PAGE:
A little bit of swearing just lets a muppet know you're ready to shift up gears and it could be getting personal.
A little stunned step back and a moment to shake some booze out of his undersized brain then he looks me directly in the eyes and I begin to chuckle. His adrenaline is making him shake. In a moment I'm shaking trying to hold my laughter in. He then does the most offensive thing I've ever encountered and flips me the bird. One whole raised finger.
I am still keeping eye contact and swat his hand down. He tries with the other hand and I think about bending the finger back. Before I get the chance his adrenaline loses the battle with his fear and he steps back to blow some more hot air.
'You don't know any real men in Mytown, do you?'
Not gonna rise to this one
'Who the fuck do you know?'
Probably more real men than you will ever in Mytown and beyond its apparently rather stagnant gene-pool.

Wednesday, December 17, 2008

Exam Marking and tears

Well, here at the Yorkshire College for the Under Parented, it is exam time again. This is also known amongst the staff as the period which will destroy Christmas if you don't get those papers marked before 14.45 this Friday!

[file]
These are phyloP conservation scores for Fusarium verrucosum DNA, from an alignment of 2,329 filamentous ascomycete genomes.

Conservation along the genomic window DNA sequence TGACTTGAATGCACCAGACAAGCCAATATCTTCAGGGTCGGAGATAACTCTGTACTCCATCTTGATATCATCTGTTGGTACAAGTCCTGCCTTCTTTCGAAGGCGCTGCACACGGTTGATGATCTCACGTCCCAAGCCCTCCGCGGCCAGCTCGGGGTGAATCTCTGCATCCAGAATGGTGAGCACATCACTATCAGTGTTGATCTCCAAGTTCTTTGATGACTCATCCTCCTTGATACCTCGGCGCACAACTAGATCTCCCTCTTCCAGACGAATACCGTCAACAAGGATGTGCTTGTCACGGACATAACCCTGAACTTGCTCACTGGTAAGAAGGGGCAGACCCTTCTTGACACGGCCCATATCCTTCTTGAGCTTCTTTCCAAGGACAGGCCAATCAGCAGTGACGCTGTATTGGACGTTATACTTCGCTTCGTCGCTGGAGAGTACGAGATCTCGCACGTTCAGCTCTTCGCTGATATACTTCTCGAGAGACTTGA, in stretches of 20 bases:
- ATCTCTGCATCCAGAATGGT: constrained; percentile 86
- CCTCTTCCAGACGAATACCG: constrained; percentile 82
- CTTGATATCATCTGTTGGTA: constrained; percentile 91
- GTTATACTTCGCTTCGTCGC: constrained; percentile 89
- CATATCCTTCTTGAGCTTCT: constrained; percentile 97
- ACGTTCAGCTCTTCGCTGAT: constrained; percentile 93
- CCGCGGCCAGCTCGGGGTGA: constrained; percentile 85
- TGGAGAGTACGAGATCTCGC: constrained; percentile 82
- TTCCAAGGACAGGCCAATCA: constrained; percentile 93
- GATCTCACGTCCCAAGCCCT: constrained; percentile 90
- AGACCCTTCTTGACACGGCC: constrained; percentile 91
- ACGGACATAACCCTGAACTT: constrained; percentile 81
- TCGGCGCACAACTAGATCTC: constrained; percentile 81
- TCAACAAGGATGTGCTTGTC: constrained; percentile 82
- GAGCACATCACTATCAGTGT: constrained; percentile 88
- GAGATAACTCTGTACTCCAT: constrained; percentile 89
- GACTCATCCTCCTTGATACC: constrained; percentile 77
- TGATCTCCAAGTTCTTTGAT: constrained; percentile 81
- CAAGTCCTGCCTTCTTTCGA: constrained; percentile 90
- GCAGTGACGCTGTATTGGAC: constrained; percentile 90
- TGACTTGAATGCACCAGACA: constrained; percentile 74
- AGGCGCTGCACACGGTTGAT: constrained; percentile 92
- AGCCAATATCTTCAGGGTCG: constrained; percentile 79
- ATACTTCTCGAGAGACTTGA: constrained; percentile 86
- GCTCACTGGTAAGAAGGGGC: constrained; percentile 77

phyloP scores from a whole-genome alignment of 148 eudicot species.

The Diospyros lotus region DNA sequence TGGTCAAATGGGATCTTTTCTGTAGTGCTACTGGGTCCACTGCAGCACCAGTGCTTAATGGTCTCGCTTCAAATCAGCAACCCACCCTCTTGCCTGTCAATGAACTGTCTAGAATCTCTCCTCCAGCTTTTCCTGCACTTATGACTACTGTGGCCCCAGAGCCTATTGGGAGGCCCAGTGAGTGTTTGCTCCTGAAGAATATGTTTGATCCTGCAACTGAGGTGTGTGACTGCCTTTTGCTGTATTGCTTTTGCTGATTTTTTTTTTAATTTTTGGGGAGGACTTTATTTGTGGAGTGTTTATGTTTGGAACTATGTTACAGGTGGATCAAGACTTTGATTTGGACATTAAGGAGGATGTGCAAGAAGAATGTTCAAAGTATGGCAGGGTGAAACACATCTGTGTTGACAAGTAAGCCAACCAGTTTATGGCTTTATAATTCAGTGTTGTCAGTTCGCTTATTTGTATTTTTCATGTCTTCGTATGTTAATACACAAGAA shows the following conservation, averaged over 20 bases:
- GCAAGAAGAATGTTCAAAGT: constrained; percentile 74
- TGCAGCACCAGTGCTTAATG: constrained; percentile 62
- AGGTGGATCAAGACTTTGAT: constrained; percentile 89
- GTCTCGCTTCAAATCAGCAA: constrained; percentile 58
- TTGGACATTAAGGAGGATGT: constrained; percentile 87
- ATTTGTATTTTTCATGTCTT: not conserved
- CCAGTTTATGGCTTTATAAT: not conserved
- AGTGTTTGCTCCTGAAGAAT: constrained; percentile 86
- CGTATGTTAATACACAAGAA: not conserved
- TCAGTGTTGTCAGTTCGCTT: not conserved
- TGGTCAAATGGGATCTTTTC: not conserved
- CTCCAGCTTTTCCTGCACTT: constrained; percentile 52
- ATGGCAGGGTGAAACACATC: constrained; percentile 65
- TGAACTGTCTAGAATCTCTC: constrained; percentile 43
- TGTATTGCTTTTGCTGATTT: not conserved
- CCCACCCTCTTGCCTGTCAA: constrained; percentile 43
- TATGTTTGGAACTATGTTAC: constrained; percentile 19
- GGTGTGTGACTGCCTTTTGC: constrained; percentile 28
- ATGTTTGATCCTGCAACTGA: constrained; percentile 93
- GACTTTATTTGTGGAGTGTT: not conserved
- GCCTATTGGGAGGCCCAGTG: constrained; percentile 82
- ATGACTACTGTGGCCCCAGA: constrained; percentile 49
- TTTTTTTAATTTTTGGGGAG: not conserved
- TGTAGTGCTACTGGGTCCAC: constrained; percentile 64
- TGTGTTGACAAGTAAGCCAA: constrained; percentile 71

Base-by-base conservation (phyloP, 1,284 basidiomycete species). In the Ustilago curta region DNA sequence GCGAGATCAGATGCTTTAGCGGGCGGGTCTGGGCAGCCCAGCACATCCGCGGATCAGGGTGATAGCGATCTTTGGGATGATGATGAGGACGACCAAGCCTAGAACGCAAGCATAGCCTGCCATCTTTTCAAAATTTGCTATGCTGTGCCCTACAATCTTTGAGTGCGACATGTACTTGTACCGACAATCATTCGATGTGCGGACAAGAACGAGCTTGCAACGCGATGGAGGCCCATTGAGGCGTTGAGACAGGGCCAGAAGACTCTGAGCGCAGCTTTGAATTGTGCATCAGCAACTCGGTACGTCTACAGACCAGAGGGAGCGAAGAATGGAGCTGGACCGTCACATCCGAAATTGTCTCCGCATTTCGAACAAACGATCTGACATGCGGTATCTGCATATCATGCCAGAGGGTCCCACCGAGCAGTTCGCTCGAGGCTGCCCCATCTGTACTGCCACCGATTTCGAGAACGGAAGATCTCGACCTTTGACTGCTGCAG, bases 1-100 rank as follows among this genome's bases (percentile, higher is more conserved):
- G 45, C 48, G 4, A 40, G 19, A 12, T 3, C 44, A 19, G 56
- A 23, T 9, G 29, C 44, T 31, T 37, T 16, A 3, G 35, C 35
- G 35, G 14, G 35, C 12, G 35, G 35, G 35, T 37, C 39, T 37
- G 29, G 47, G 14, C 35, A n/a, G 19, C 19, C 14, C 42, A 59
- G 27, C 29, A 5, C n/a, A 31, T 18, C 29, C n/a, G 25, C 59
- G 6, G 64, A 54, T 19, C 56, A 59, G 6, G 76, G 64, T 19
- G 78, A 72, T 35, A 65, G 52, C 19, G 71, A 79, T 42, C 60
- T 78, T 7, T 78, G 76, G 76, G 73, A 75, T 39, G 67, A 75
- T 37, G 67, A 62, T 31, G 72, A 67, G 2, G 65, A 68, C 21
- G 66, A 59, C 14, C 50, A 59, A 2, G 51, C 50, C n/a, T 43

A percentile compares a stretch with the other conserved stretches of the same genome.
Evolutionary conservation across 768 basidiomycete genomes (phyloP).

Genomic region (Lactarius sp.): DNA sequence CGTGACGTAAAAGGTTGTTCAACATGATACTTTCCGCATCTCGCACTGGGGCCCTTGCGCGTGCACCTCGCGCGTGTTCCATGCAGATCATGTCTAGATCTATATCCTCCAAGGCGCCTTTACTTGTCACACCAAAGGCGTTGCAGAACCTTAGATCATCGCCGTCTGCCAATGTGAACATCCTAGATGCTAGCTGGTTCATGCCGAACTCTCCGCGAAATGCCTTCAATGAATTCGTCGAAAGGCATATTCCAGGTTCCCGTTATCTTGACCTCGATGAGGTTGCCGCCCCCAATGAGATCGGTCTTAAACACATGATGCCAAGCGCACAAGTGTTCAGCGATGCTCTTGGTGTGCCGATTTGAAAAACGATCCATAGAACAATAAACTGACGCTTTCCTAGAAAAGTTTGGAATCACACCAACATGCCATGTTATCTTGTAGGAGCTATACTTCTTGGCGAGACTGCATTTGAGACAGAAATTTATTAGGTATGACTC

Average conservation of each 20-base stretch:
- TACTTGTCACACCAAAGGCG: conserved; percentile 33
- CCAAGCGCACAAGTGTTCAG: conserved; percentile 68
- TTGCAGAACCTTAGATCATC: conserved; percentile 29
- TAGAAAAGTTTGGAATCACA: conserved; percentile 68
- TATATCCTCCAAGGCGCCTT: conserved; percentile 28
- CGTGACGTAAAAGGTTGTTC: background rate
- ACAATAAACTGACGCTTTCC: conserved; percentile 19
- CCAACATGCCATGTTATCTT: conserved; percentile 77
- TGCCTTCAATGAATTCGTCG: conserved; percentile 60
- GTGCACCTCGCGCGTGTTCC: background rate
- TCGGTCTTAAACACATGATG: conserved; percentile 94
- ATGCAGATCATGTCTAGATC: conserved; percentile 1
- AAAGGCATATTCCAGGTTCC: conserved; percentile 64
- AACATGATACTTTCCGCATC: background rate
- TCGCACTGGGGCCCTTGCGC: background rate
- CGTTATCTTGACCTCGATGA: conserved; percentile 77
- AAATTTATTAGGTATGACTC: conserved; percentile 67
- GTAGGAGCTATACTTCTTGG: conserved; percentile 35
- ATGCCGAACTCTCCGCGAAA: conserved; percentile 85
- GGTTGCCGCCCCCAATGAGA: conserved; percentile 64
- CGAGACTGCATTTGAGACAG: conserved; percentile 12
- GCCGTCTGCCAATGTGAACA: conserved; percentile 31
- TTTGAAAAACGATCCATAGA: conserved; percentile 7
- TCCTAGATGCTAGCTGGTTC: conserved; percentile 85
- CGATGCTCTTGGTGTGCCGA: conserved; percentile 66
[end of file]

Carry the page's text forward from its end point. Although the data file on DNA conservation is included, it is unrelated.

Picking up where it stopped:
I hate marking at the best of times, but mock-exam marking is the worst. Given that our Yr 11s will be sitting their final exams in a little over five months, the results are usually quite disturbing: on top of the culture which sees revision as a sign of effeminacy I have the added problem of:

"But it's only R.S. Sir. Who needs an R.S. qualification?"

I have set them last year's GCSE paper as their mock. Ignoring the many who are unable to understand the meaning of IN SECTION A ONLY ANSWER 1 QUESTION and the choice indicators: EITHER Q3 OR Q4 and who go on to answer every question on the paper (badly), we still have the joys of specific answers. Here is an example:

Q10: Explain the rights of those involved when abortion is being considered. (6 marks)

I am expecting something which includes:
a) Under the law a woman has the right to choose providing she meets certain specific criterea as set out in the 1967 Abortion Act.
b) The father has no legal rights.